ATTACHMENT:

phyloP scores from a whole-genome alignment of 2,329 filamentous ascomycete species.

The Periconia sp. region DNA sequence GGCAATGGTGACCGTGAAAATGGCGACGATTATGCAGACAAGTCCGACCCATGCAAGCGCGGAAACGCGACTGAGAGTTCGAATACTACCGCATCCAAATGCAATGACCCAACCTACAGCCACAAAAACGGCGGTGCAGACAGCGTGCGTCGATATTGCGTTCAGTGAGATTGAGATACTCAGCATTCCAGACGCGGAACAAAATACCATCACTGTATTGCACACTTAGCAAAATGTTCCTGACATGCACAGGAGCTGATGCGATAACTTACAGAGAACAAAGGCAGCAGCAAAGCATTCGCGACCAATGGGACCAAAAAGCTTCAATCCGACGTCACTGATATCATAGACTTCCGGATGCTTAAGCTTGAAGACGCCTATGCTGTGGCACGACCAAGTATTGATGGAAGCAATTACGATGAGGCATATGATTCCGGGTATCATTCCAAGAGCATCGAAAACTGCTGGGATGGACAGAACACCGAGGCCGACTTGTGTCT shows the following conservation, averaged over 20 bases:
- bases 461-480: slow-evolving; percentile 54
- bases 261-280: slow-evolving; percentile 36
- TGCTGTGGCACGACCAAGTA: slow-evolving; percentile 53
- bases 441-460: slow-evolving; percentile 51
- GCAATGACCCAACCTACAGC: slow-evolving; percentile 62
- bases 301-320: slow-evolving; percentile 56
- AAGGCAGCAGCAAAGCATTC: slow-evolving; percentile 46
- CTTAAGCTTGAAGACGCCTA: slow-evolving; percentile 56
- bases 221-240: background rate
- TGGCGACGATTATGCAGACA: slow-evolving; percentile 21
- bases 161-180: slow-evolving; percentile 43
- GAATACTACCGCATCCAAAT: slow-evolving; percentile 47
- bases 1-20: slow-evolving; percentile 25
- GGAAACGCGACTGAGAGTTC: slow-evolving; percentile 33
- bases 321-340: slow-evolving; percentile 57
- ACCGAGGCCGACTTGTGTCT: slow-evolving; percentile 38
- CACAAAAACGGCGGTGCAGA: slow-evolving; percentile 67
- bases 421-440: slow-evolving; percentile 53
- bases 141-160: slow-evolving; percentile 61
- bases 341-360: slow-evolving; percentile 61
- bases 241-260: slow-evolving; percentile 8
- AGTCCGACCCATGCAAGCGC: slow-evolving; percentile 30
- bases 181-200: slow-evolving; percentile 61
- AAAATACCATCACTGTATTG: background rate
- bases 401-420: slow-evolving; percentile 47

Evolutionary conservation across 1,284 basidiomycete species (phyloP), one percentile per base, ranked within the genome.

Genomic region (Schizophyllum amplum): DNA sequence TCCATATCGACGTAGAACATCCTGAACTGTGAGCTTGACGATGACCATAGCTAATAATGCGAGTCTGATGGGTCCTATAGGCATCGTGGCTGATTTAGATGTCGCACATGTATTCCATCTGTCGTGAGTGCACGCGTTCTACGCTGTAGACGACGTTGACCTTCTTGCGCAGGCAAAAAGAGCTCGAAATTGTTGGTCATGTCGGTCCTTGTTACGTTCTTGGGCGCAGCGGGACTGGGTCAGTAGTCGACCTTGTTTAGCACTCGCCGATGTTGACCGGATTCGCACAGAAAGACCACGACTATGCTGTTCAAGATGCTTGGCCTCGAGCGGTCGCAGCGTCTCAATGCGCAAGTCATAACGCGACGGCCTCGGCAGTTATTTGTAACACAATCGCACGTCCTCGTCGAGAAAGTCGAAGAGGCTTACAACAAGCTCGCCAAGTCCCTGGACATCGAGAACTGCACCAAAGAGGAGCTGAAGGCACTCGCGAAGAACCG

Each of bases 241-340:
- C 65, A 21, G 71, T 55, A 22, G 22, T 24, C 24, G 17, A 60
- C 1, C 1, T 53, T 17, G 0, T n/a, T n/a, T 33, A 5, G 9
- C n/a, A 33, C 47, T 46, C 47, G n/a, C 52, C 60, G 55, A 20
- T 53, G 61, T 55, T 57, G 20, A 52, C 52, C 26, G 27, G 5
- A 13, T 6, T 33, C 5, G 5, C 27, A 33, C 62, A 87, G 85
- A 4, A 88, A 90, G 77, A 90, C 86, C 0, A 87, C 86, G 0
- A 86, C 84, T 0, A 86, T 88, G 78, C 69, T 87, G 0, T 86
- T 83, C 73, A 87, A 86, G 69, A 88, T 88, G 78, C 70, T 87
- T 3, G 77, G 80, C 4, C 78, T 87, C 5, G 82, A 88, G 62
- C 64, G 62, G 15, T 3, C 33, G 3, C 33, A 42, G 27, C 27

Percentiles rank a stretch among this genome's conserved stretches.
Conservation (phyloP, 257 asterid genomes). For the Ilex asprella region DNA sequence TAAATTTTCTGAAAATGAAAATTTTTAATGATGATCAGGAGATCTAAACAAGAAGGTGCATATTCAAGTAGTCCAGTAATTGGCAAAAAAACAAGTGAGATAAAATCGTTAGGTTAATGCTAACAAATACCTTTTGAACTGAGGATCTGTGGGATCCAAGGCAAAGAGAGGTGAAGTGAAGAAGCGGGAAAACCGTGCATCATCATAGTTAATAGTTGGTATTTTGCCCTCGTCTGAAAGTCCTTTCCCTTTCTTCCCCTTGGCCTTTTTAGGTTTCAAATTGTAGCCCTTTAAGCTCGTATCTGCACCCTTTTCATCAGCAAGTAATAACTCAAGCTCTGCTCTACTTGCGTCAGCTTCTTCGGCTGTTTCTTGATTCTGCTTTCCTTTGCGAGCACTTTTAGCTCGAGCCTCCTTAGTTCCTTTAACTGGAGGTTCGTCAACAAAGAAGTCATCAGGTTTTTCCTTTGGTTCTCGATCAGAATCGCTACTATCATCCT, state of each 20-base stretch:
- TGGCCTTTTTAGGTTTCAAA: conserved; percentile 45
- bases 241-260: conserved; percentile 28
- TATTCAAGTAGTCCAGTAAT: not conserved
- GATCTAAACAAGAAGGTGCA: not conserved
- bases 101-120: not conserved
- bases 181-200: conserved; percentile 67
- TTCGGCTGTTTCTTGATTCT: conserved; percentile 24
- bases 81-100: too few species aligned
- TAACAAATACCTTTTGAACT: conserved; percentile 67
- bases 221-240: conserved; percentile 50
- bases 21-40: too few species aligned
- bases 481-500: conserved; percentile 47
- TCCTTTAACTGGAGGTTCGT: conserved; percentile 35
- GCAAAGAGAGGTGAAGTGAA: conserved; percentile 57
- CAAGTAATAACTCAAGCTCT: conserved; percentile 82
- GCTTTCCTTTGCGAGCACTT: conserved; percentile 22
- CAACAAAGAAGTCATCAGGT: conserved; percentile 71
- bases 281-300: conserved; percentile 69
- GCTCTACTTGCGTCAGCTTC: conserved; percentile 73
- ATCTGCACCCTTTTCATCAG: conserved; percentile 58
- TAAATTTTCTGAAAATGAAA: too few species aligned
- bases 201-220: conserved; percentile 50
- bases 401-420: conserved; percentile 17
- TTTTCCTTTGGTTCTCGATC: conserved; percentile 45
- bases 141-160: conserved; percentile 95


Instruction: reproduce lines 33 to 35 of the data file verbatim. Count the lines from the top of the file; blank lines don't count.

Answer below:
- C n/a, A 33, C 47, T 46, C 47, G n/a, C 52, C 60, G 55, A 20
- T 53, G 61, T 55, T 57, G 20, A 52, C 52, C 26, G 27, G 5
- A 13, T 6, T 33, C 5, G 5, C 27, A 33, C 62, A 87, G 85